Sources: National Organization on Disability,
U. S. Census Bureau
People With Disabilities.
Anderson Banks’ younger
sister, Regina Anderson, was born
with cerebral palsy. In Anderson’s
elementary- and high-school years,
she attended high school at home
through the means of an audio-box-type device. Tutors came to
the home to go over Anderson’s
homework with her. She had trouble writing by hand, so her parents
and her sister wrote her homework
answers that she dictated to them.
came to the home to write her
answers to test questions.
Anderson graduated from high
school with honors and enrolled
at the University of Texas at San
Antonio. She wrote about her college experience as a person with
a disability: “I was the intellectual
equal of my peers in every way. Yet
pencils, pens and calculators were
mostly foreign and useless objects
in my hands. I could discuss
complex economic concepts like
profit maximization and product
elasticity with a familiarity that
only comes from hours of diligent
study, but few of my classmates—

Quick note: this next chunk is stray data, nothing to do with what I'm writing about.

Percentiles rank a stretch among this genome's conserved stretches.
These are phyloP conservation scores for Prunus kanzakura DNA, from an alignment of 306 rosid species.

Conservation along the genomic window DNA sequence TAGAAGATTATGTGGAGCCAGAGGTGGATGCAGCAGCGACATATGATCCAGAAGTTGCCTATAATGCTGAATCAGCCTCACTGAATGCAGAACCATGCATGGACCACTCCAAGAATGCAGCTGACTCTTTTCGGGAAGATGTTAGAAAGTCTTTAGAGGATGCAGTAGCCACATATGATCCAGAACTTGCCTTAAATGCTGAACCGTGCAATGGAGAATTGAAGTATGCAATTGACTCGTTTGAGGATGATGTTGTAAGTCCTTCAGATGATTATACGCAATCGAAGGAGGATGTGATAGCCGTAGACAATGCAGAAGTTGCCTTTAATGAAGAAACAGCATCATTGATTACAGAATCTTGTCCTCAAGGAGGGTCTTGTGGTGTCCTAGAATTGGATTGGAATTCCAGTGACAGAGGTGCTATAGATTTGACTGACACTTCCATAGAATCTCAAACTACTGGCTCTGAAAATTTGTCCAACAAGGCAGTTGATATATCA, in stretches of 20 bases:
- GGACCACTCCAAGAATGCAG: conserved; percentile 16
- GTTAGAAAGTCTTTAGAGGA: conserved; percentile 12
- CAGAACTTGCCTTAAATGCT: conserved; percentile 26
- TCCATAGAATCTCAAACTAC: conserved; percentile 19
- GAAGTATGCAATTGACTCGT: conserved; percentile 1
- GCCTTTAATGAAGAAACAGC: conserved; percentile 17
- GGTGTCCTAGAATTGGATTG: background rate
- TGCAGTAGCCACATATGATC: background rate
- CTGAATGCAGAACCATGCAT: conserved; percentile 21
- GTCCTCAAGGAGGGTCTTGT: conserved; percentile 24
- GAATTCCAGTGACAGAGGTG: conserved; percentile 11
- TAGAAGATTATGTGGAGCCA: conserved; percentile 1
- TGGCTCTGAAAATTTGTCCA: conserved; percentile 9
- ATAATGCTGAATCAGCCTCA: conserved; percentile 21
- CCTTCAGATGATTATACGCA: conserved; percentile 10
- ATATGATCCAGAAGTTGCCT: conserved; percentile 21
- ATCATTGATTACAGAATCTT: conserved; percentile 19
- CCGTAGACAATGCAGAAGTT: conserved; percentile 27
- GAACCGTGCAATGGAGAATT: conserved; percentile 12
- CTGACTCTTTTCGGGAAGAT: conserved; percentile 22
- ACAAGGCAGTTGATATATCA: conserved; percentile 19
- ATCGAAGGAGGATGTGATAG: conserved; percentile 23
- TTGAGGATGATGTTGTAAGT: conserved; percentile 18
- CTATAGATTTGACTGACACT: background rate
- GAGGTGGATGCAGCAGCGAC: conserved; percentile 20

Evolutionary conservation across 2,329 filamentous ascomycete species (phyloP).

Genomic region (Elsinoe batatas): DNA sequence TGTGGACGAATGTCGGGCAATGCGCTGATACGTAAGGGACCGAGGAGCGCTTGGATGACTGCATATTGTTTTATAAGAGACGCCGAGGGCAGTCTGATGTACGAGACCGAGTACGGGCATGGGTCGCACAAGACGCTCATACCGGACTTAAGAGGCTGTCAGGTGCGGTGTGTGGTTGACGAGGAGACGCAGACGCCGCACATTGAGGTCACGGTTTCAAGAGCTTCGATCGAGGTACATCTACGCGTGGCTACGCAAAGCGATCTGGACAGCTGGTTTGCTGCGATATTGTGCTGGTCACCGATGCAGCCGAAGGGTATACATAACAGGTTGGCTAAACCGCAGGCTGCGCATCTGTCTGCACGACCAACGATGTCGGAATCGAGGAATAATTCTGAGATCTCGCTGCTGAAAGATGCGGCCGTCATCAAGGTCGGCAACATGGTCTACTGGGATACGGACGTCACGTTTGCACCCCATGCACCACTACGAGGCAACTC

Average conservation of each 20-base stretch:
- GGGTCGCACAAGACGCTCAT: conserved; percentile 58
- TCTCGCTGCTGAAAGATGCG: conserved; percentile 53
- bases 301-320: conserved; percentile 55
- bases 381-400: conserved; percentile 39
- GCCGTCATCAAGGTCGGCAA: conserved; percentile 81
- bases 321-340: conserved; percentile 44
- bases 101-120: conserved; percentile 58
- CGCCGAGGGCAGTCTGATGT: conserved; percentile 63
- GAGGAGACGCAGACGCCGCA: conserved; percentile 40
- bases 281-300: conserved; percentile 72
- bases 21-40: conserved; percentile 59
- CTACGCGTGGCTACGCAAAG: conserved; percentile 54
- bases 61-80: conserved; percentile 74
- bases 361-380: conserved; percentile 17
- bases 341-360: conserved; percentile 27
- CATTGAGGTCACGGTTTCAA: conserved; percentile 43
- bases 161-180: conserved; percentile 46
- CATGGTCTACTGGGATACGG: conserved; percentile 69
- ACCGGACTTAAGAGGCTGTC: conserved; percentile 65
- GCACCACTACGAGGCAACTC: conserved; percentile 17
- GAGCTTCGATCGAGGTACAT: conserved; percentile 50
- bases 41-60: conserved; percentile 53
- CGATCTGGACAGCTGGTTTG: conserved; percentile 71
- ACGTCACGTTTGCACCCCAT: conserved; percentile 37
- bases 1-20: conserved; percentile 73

even my professors—could
initially grasp any meaning from
my words. And while other students and faculty scurried around
campus on foot, I buzzed my way
around on four wheels.”
For more of Regina Anderson’s
story, read www.DiversityInc.
Another talented person who
recalls tough earlier years is Chris
Sullivan. “I was isolated,” says the
vice president of special-needs
marketing at Merrill Lynch, No. 2
on DiversityInc’s Top 10 Companies for People With Disabilities
list and one of DiversityInc’s 25
Noteworthy Companies in 2007.
Sullivan, who is deaf, is referring to the first 35 years of his life,
during which he did not know sign
language. His parents chose to
“mainstream” him, so Sullivan did
not associate with the deaf world.
But being deaf in the hearing world
was not easy.
Sullivan, who for phone communication uses a sign-language
interpreter, built a successful
private business as a technical
analyst. To communicate with the
hearing world, he hired assistants
to make business calls for him. It
wasn’t until Sullivan met his wife,
who is also deaf, that he learned
American Sign Language. Five
years later, he joined Merrill Lynch.
For Donovan, the decision to
enter corporate America was not
easy. In college, he worried about
when he should tell prospective
employers he has cerebral palsy and
if he would find mentors.
“You can legislate the hell
out of it but you can’t legislate
human nature, and the reality is
that people act differently toward
people different from them,” says
Donovan, who graduated from